Want that window seat on the flight? IndiGo wants you to pay for it

After facing significant backlash from the public, no-frills airline IndiGo has altered its online check-in policy.

By Elton Gomes

After facing significant backlash from the public, no-frills airline IndiGo has altered its online check-in policy. The airline has now said that “the pricing is only for advance selection of seats” and that “the airline has neither changed its web check-in policy, nor is there any charge for web check-in”.

IndiGo said that check-ins at airports will not be charged, adding “If the passengers have no particular preference for seats and would not like to pay for advance seat selection, they can either reserve any free seats available at the time of web check-in or will, of course, be assigned seats at the time of airport check-in.”

On Sunday, low-cost airlines such as IndiGo and SpiceJet said that they would be charging for online check-in services. As per the announcements, the seats would be assigned as per availability.

“As per our revised policy all seats are chargeable for web check-in. Alternatively, you may check-in at the airport for free. Seats will be assigned as per the availability,” IndiGo said in a series of tweets on Sunday, as per a News18 report.

IndiGo’s lowest seat fee was charged at Rs 100 and SpiceJet’s Rs 99. Passengers earlier paid extra fees only for select seats, such as those along the aisle, window-facing, or with additional legroom, if they checked in online. Mumbai-based carrier Go Air was still offering some seats for free, whereas full service airlines like Jet Airways and Vistara said they don’t charge for seat selection.

IndiGo’s decision to levy additional charges on web check-in did not go down well with flyers, and Twitter was abuzz with several people condemning the decision.

Government reviews decision

The Central government said that it will review IndiGo’s decision to charge more for a web check-in. “We are reviewing these fees to see whether they fall within the unbundled pricing framework,” the Ministry of Civil Aviation said in a tweet.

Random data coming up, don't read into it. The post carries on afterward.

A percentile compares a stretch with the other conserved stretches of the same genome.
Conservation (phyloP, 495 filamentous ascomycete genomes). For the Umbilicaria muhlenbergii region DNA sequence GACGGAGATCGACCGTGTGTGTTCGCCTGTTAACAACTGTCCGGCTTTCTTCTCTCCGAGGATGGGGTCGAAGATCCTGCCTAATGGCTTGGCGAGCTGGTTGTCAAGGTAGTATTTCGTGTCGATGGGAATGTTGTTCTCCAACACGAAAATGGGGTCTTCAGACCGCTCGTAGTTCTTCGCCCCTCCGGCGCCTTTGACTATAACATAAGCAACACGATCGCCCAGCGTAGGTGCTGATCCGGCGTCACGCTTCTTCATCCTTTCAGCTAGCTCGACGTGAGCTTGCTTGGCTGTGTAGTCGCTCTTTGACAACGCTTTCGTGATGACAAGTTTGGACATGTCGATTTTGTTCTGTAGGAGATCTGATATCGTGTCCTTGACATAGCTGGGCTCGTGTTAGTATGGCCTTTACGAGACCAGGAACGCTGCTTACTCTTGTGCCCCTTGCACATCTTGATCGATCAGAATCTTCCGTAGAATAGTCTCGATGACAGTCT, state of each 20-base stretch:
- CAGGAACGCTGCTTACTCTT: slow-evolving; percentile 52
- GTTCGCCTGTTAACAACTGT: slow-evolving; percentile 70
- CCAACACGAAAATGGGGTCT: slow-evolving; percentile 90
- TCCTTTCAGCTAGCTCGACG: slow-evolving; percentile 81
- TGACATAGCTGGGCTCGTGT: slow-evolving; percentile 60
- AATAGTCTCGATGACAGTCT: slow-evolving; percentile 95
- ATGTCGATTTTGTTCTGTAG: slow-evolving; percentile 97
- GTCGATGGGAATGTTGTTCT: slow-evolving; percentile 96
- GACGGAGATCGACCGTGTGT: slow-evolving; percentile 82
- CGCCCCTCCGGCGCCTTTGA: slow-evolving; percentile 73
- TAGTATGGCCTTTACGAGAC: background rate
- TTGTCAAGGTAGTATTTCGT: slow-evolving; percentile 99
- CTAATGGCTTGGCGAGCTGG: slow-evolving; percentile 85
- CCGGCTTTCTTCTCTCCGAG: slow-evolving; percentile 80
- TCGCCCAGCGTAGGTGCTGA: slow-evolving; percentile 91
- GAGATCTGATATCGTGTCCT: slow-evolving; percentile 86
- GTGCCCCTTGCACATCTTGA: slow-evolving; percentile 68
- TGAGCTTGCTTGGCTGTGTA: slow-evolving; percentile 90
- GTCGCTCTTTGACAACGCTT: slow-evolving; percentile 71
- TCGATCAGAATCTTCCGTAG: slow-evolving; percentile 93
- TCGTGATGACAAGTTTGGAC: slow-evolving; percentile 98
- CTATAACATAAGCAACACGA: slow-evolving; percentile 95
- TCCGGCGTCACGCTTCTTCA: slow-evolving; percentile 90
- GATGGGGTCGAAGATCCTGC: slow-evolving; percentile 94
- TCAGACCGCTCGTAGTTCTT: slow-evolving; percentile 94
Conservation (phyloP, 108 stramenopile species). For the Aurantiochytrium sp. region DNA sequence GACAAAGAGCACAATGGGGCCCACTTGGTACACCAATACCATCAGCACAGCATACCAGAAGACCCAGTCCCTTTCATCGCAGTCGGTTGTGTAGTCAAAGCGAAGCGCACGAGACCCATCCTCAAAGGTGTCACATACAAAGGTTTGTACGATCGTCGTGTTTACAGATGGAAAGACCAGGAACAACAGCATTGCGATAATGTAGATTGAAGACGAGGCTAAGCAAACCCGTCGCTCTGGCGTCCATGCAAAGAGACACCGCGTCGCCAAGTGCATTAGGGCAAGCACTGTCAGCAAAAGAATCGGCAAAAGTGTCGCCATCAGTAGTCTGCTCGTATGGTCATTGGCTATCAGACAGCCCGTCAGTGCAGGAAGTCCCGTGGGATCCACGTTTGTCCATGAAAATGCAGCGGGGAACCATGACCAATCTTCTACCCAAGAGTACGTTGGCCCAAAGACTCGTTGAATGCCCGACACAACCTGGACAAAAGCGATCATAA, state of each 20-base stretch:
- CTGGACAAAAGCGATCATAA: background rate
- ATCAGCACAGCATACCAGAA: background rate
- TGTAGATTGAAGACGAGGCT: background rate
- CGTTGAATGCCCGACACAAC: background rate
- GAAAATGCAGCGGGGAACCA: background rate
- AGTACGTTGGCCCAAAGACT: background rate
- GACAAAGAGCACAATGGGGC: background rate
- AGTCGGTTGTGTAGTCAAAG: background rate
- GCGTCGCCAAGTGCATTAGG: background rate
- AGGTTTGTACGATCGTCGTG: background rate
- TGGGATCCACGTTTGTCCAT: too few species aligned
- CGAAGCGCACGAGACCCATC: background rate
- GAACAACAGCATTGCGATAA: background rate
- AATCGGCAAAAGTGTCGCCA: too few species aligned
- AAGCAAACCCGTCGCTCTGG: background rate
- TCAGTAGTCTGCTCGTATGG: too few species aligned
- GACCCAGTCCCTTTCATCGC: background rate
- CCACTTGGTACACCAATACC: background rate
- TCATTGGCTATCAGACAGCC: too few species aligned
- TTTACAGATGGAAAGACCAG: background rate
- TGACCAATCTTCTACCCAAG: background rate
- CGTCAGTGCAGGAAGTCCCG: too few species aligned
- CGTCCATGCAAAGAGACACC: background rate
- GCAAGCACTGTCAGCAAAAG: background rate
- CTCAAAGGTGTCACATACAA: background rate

“We are looking into the issue. We need to see that whether this charge is within the fare unbundling scheme that the aviation rules in the country allow,” aviation secretary R.N. Choubey told the Economic Times.

Are airlines in India facing a problem?

IndiGo and SpiceJet’s decision comes at a time when airlines seem to be struggling with rising costs but are unable to raise ticket fares due to competition. Such charges will help in boosting ancillary revenue of the airlines. Ancillary revenue comprises charges like baggage fees, seat selection fees, cancellation charges.

The move would be profitable for airlines, but flyers would have a tough time, as more people would turn up at airport counters for check-in. This would increase congestion at airports, and would increase the burden on airport staff.

Additionally, rising fuel prices, a weaker rupee, and highly competitive fares have affected almost all airlines in India. IndiGo, Jet Airways, and SpiceJet, which comprise 70 percent of the market, reported a combined net loss of more than Rs 2,600 crore.

Airlines’ earnings per passenger for every kilometer also declined as they continue to expand their fleet. To make up for rising expenses, airlines have previously levied a fuel surcharge and increased fees for overweight baggage.


Elton Gomes is a staff writer at Qrius

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